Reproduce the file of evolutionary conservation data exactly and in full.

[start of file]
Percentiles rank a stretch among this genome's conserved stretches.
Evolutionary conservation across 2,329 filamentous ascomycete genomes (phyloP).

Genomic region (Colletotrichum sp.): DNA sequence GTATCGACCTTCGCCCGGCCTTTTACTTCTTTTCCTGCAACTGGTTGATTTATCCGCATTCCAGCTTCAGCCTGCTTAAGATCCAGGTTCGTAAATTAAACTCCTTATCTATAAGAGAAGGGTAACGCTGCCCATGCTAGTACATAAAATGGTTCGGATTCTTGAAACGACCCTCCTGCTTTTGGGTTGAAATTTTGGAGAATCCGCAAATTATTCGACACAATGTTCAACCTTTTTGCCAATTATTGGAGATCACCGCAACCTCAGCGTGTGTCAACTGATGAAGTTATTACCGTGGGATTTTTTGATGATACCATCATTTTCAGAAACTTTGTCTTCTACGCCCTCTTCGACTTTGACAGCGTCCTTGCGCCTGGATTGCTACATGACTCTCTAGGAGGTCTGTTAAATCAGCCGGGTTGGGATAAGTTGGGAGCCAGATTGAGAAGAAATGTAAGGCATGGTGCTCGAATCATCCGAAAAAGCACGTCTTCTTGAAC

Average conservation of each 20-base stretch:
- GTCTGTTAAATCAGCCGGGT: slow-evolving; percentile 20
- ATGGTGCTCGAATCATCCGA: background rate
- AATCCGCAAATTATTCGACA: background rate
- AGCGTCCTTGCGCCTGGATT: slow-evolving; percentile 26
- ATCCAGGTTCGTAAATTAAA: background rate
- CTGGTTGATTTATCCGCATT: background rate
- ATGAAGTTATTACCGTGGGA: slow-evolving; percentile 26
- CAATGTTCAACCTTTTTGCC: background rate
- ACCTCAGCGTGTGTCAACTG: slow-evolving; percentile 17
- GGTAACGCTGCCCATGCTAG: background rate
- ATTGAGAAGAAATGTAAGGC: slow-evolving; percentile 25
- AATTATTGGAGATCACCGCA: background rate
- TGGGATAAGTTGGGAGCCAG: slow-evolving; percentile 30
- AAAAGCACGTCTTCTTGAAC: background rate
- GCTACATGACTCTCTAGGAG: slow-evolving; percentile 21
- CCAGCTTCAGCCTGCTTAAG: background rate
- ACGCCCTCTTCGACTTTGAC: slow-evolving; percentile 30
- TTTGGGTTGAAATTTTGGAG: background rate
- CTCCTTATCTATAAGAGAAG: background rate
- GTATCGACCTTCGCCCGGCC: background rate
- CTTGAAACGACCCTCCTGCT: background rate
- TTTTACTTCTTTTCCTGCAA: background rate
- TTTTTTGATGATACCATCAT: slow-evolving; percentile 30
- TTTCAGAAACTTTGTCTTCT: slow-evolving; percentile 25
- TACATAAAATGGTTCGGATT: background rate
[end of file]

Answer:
Percentiles rank a stretch among this genome's conserved stretches.
Evolutionary conservation across 2,329 filamentous ascomycete genomes (phyloP).

Genomic region (Colletotrichum sp.): DNA sequence GTATCGACCTTCGCCCGGCCTTTTACTTCTTTTCCTGCAACTGGTTGATTTATCCGCATTCCAGCTTCAGCCTGCTTAAGATCCAGGTTCGTAAATTAAACTCCTTATCTATAAGAGAAGGGTAACGCTGCCCATGCTAGTACATAAAATGGTTCGGATTCTTGAAACGACCCTCCTGCTTTTGGGTTGAAATTTTGGAGAATCCGCAAATTATTCGACACAATGTTCAACCTTTTTGCCAATTATTGGAGATCACCGCAACCTCAGCGTGTGTCAACTGATGAAGTTATTACCGTGGGATTTTTTGATGATACCATCATTTTCAGAAACTTTGTCTTCTACGCCCTCTTCGACTTTGACAGCGTCCTTGCGCCTGGATTGCTACATGACTCTCTAGGAGGTCTGTTAAATCAGCCGGGTTGGGATAAGTTGGGAGCCAGATTGAGAAGAAATGTAAGGCATGGTGCTCGAATCATCCGAAAAAGCACGTCTTCTTGAAC

Average conservation of each 20-base stretch:
- GTCTGTTAAATCAGCCGGGT: slow-evolving; percentile 20
- ATGGTGCTCGAATCATCCGA: background rate
- AATCCGCAAATTATTCGACA: background rate
- AGCGTCCTTGCGCCTGGATT: slow-evolving; percentile 26
- ATCCAGGTTCGTAAATTAAA: background rate
- CTGGTTGATTTATCCGCATT: background rate
- ATGAAGTTATTACCGTGGGA: slow-evolving; percentile 26
- CAATGTTCAACCTTTTTGCC: background rate
- ACCTCAGCGTGTGTCAACTG: slow-evolving; percentile 17
- GGTAACGCTGCCCATGCTAG: background rate
- ATTGAGAAGAAATGTAAGGC: slow-evolving; percentile 25
- AATTATTGGAGATCACCGCA: background rate
- TGGGATAAGTTGGGAGCCAG: slow-evolving; percentile 30
- AAAAGCACGTCTTCTTGAAC: background rate
- GCTACATGACTCTCTAGGAG: slow-evolving; percentile 21
- CCAGCTTCAGCCTGCTTAAG: background rate
- ACGCCCTCTTCGACTTTGAC: slow-evolving; percentile 30
- TTTGGGTTGAAATTTTGGAG: background rate
- CTCCTTATCTATAAGAGAAG: background rate
- GTATCGACCTTCGCCCGGCC: background rate
- CTTGAAACGACCCTCCTGCT: background rate
- TTTTACTTCTTTTCCTGCAA: background rate
- TTTTTTGATGATACCATCAT: slow-evolving; percentile 30
- TTTCAGAAACTTTGTCTTCT: slow-evolving; percentile 25
- TACATAAAATGGTTCGGATT: background rate